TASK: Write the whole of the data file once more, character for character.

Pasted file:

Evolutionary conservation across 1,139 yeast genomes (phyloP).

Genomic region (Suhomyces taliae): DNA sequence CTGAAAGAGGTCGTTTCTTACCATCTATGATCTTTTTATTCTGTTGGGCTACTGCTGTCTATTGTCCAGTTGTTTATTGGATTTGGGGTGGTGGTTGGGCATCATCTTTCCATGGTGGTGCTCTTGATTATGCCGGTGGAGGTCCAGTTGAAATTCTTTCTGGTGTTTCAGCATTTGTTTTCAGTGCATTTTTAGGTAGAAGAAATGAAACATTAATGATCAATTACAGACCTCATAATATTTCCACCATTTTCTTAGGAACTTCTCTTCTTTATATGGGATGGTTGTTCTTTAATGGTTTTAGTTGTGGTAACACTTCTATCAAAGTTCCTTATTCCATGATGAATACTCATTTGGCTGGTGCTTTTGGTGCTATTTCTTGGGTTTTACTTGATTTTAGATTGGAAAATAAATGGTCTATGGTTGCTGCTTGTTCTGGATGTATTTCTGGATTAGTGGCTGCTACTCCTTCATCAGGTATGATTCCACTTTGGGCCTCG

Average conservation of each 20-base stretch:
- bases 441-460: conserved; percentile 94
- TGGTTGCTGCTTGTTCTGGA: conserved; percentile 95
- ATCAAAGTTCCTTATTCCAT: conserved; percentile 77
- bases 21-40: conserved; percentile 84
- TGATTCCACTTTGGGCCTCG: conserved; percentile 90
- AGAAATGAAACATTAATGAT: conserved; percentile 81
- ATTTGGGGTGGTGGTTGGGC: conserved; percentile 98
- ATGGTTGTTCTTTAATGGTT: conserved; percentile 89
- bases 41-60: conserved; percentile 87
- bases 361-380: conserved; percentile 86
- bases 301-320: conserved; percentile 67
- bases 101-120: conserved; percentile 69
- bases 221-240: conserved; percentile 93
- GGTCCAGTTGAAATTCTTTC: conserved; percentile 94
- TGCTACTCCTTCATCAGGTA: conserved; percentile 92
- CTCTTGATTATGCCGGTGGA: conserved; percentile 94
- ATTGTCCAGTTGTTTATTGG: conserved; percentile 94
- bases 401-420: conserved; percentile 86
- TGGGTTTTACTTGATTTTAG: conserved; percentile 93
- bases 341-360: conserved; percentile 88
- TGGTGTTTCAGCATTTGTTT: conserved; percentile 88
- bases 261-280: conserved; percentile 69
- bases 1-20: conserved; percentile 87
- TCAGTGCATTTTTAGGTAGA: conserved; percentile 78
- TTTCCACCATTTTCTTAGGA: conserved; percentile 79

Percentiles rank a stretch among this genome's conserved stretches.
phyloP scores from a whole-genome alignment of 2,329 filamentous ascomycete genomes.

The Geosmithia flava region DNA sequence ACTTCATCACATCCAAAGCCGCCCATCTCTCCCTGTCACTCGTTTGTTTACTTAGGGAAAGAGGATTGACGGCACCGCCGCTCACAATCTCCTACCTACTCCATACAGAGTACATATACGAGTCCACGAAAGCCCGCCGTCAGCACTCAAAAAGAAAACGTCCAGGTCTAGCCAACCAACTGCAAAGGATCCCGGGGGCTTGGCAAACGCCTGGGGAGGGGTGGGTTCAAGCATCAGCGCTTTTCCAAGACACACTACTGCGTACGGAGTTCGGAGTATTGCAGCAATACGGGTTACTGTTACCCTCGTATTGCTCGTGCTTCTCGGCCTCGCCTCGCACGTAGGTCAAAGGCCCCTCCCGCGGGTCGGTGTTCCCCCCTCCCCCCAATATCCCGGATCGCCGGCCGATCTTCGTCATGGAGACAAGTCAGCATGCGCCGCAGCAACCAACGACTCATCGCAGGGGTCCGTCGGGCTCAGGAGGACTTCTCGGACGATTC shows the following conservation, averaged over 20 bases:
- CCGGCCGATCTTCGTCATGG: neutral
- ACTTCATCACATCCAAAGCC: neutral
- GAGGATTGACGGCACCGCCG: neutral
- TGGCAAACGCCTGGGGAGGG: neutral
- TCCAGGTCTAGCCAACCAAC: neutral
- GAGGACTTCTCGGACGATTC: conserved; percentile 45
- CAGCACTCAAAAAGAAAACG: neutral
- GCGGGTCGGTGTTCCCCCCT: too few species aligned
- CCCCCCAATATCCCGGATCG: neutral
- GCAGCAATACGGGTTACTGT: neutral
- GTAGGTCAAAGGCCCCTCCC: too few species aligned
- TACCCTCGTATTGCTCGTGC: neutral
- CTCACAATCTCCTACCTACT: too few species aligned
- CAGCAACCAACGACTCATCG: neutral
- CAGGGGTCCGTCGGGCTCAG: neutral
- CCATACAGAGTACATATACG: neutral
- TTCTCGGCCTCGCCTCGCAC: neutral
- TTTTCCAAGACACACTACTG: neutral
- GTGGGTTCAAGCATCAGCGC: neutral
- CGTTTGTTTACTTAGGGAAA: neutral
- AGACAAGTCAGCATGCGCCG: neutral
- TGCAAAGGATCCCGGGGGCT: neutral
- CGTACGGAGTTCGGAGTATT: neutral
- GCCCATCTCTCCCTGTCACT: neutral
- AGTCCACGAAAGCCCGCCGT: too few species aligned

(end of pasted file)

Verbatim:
Evolutionary conservation across 1,139 yeast genomes (phyloP).

Genomic region (Suhomyces taliae): DNA sequence CTGAAAGAGGTCGTTTCTTACCATCTATGATCTTTTTATTCTGTTGGGCTACTGCTGTCTATTGTCCAGTTGTTTATTGGATTTGGGGTGGTGGTTGGGCATCATCTTTCCATGGTGGTGCTCTTGATTATGCCGGTGGAGGTCCAGTTGAAATTCTTTCTGGTGTTTCAGCATTTGTTTTCAGTGCATTTTTAGGTAGAAGAAATGAAACATTAATGATCAATTACAGACCTCATAATATTTCCACCATTTTCTTAGGAACTTCTCTTCTTTATATGGGATGGTTGTTCTTTAATGGTTTTAGTTGTGGTAACACTTCTATCAAAGTTCCTTATTCCATGATGAATACTCATTTGGCTGGTGCTTTTGGTGCTATTTCTTGGGTTTTACTTGATTTTAGATTGGAAAATAAATGGTCTATGGTTGCTGCTTGTTCTGGATGTATTTCTGGATTAGTGGCTGCTACTCCTTCATCAGGTATGATTCCACTTTGGGCCTCG

Average conservation of each 20-base stretch:
- bases 441-460: conserved; percentile 94
- TGGTTGCTGCTTGTTCTGGA: conserved; percentile 95
- ATCAAAGTTCCTTATTCCAT: conserved; percentile 77
- bases 21-40: conserved; percentile 84
- TGATTCCACTTTGGGCCTCG: conserved; percentile 90
- AGAAATGAAACATTAATGAT: conserved; percentile 81
- ATTTGGGGTGGTGGTTGGGC: conserved; percentile 98
- ATGGTTGTTCTTTAATGGTT: conserved; percentile 89
- bases 41-60: conserved; percentile 87
- bases 361-380: conserved; percentile 86
- bases 301-320: conserved; percentile 67
- bases 101-120: conserved; percentile 69
- bases 221-240: conserved; percentile 93
- GGTCCAGTTGAAATTCTTTC: conserved; percentile 94
- TGCTACTCCTTCATCAGGTA: conserved; percentile 92
- CTCTTGATTATGCCGGTGGA: conserved; percentile 94
- ATTGTCCAGTTGTTTATTGG: conserved; percentile 94
- bases 401-420: conserved; percentile 86
- TGGGTTTTACTTGATTTTAG: conserved; percentile 93
- bases 341-360: conserved; percentile 88
- TGGTGTTTCAGCATTTGTTT: conserved; percentile 88
- bases 261-280: conserved; percentile 69
- bases 1-20: conserved; percentile 87
- TCAGTGCATTTTTAGGTAGA: conserved; percentile 78
- TTTCCACCATTTTCTTAGGA: conserved; percentile 79

Percentiles rank a stretch among this genome's conserved stretches.
phyloP scores from a whole-genome alignment of 2,329 filamentous ascomycete genomes.

The Geosmithia flava region DNA sequence ACTTCATCACATCCAAAGCCGCCCATCTCTCCCTGTCACTCGTTTGTTTACTTAGGGAAAGAGGATTGACGGCACCGCCGCTCACAATCTCCTACCTACTCCATACAGAGTACATATACGAGTCCACGAAAGCCCGCCGTCAGCACTCAAAAAGAAAACGTCCAGGTCTAGCCAACCAACTGCAAAGGATCCCGGGGGCTTGGCAAACGCCTGGGGAGGGGTGGGTTCAAGCATCAGCGCTTTTCCAAGACACACTACTGCGTACGGAGTTCGGAGTATTGCAGCAATACGGGTTACTGTTACCCTCGTATTGCTCGTGCTTCTCGGCCTCGCCTCGCACGTAGGTCAAAGGCCCCTCCCGCGGGTCGGTGTTCCCCCCTCCCCCCAATATCCCGGATCGCCGGCCGATCTTCGTCATGGAGACAAGTCAGCATGCGCCGCAGCAACCAACGACTCATCGCAGGGGTCCGTCGGGCTCAGGAGGACTTCTCGGACGATTC shows the following conservation, averaged over 20 bases:
- CCGGCCGATCTTCGTCATGG: neutral
- ACTTCATCACATCCAAAGCC: neutral
- GAGGATTGACGGCACCGCCG: neutral
- TGGCAAACGCCTGGGGAGGG: neutral
- TCCAGGTCTAGCCAACCAAC: neutral
- GAGGACTTCTCGGACGATTC: conserved; percentile 45
- CAGCACTCAAAAAGAAAACG: neutral
- GCGGGTCGGTGTTCCCCCCT: too few species aligned
- CCCCCCAATATCCCGGATCG: neutral
- GCAGCAATACGGGTTACTGT: neutral
- GTAGGTCAAAGGCCCCTCCC: too few species aligned
- TACCCTCGTATTGCTCGTGC: neutral
- CTCACAATCTCCTACCTACT: too few species aligned
- CAGCAACCAACGACTCATCG: neutral
- CAGGGGTCCGTCGGGCTCAG: neutral
- CCATACAGAGTACATATACG: neutral
- TTCTCGGCCTCGCCTCGCAC: neutral
- TTTTCCAAGACACACTACTG: neutral
- GTGGGTTCAAGCATCAGCGC: neutral
- CGTTTGTTTACTTAGGGAAA: neutral
- AGACAAGTCAGCATGCGCCG: neutral
- TGCAAAGGATCCCGGGGGCT: neutral
- CGTACGGAGTTCGGAGTATT: neutral
- GCCCATCTCTCCCTGTCACT: neutral
- AGTCCACGAAAGCCCGCCGT: too few species aligned